Exploring the Relationship Between Positive Behavior Support and Language Supporting Interactions in Preschool Classrooms
Cunningham, Jennifer Elizabeth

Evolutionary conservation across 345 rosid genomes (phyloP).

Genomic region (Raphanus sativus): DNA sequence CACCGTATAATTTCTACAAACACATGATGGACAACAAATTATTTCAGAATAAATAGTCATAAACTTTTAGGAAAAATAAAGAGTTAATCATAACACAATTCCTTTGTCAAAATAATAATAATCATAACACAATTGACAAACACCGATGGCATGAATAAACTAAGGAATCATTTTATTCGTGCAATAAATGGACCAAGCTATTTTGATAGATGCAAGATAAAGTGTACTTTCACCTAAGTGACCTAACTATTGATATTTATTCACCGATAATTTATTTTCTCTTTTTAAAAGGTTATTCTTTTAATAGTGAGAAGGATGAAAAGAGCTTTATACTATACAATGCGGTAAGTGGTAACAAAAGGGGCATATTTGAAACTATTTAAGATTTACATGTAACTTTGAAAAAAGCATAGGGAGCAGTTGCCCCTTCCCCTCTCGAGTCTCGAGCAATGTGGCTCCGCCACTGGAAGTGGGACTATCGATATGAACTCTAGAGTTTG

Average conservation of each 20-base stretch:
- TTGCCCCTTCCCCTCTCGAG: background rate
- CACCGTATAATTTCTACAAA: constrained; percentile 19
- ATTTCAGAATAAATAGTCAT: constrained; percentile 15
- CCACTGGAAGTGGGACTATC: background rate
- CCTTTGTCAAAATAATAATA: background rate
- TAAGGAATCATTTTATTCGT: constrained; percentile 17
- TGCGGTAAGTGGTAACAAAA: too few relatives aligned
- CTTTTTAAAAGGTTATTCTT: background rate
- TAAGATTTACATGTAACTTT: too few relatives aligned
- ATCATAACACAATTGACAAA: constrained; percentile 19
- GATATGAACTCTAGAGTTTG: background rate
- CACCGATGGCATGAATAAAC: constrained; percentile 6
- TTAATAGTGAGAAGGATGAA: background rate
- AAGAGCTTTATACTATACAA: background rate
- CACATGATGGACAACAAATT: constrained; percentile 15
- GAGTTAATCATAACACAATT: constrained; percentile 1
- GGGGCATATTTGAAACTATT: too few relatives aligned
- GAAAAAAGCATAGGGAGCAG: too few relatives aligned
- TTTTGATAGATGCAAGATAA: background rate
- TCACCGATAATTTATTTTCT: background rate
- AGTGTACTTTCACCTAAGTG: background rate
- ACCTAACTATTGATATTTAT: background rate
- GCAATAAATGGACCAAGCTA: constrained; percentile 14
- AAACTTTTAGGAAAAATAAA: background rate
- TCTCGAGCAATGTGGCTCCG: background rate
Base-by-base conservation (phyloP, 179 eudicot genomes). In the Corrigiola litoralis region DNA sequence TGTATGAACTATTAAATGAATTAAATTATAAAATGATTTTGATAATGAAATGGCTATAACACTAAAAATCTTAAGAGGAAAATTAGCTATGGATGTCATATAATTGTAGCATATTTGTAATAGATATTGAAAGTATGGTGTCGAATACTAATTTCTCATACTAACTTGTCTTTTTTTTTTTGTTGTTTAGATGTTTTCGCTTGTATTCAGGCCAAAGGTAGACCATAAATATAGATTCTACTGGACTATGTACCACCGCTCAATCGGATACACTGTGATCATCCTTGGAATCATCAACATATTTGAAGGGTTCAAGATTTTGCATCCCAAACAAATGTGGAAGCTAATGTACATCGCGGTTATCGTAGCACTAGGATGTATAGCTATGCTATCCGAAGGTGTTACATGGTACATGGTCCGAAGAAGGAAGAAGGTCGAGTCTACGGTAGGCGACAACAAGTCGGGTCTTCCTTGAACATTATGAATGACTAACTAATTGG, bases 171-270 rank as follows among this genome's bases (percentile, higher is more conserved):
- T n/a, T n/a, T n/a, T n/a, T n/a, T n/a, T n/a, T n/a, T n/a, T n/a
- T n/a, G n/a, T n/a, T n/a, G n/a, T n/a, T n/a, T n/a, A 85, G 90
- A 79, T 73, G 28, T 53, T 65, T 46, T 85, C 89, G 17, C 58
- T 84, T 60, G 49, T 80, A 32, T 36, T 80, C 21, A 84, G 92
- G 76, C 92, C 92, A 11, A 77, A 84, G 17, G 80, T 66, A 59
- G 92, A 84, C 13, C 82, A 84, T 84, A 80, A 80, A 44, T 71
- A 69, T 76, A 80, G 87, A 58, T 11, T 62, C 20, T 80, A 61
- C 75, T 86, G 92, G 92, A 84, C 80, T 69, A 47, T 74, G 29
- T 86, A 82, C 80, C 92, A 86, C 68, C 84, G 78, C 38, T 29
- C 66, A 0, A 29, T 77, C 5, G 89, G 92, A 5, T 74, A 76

Meta-analyses examining professional development efforts to enhance the quality of language instruction in preschool classrooms found that such trainings result in small, non-significant effects on child vocabulary (Cunningham & Kaiser, 2017, Markussen-Brown et al., 2017). In the language-focused PD literature, training is often primarily focused on specific conversational or instructional strategies related to language. Few studies have examined how features such as classroom organization and behavior management may influence teacher-child interactions in ways that enhance, or inhibit, language learning. The goal of this study was to extend what is known about factors that contribute to the language-learning environment in early childhood classrooms. Two primary research questions were addressed: (1) Are measures of teacher use of classroom wide positive behavior support strategies (PBS) associated with the quantity and quality of teacher-child language interactions during center time in preschool classrooms? (2) Do teachers who receive training in PBS strategies engage in higher quality language interactions with children as compared to teachers in a control group? Findings indicate that teachers’ scores on a measure of PBS were a significant predictor of: frequency of child directed utterances, frequency of teacher utterances coded as language supportive, and global ratings of language support. Teachers who received PBS training demonstrated an average increase of 27.85 language supportive utterances from pre- to post-test. Findings from this project provides support for the hypothesis that a positive relationship exists between classroom management/PBS, and the language-learning environment of preschool classrooms.